This is a guest post by Linda Ricke.
We all seem to need a space for ourselves. Whole industries feed this desire. Some build elaborate monuments to themselves, skyscrapers that seem to defy the laws of physics and tower above other mere buildings around them. Others want land; they need their space with lots of space surrounding it, like a virtual island. Lately we’ve learned that our spaces create a carbon footprint. Many embrace an ideal of a space using the least possible natural resources, but they still want that space.
It seems hardwired into us. Our most basic form of punishment puts those who violate the law into tiny spaces without personal touches or privacy. Sometimes homeless people live in cardboard boxes. Even those who have lost their spaces find ways to create something, anything to provide them with shelter, a rudimentary level of comfort, and a way to define where they live.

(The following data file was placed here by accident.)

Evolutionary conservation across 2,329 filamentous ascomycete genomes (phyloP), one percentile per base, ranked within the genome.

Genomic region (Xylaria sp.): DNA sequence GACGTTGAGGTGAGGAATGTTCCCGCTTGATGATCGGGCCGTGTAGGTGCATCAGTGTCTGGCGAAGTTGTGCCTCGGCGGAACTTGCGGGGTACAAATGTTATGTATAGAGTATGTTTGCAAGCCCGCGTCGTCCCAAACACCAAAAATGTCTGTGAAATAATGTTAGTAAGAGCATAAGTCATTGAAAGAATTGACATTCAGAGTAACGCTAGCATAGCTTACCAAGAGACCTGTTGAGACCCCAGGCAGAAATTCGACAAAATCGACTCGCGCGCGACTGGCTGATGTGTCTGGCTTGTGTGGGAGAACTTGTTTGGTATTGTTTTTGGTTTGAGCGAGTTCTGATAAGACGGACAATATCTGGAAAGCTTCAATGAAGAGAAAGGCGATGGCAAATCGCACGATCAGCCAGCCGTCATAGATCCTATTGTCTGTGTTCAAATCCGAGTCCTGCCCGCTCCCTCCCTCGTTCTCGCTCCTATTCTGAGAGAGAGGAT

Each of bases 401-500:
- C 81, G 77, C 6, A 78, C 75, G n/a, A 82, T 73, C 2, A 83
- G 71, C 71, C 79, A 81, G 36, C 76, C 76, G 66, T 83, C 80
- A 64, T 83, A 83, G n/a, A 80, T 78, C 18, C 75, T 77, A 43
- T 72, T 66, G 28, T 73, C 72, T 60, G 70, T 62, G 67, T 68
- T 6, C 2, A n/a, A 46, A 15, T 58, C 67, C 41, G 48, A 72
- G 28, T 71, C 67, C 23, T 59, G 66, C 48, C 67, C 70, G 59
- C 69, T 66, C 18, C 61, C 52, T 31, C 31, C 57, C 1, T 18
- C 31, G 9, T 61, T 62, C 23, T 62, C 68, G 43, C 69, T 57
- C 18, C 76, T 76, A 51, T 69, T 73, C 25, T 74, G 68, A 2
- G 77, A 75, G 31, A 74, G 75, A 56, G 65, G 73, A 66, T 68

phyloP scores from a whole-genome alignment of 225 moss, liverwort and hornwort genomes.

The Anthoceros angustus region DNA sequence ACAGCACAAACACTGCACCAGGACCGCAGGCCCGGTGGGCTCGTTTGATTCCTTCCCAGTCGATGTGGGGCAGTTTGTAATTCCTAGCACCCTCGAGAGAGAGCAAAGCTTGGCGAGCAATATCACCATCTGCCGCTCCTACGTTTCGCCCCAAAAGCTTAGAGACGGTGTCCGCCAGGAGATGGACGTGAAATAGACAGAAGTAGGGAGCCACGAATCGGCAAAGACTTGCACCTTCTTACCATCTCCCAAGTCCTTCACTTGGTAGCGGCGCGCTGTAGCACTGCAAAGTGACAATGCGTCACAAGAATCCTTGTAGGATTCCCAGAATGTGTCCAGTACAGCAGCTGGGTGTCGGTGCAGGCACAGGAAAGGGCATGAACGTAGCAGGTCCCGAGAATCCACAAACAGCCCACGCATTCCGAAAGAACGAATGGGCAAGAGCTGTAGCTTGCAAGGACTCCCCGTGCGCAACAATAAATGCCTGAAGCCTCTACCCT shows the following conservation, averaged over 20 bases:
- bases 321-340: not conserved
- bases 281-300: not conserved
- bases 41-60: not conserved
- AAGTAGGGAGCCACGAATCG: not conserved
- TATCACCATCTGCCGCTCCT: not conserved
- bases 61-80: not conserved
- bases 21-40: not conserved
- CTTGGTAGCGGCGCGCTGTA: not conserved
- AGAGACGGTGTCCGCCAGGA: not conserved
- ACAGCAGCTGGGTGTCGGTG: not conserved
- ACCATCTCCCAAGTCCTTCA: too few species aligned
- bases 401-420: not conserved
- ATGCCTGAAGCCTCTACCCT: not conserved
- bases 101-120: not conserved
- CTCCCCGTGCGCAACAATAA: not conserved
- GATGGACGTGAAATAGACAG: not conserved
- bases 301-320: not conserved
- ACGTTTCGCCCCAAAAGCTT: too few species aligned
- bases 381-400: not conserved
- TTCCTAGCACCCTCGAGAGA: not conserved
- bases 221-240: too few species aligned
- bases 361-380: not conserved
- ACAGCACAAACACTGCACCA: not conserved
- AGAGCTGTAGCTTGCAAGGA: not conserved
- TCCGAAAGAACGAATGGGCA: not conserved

God doesn’t care about the spaces we have created for ourselves. He wants us to live more grandly than any earthly space allows, to find our comfort in Him, to not get so caught up in creating our own spaces that we become blind to why God created us—to reside with Him in eternity.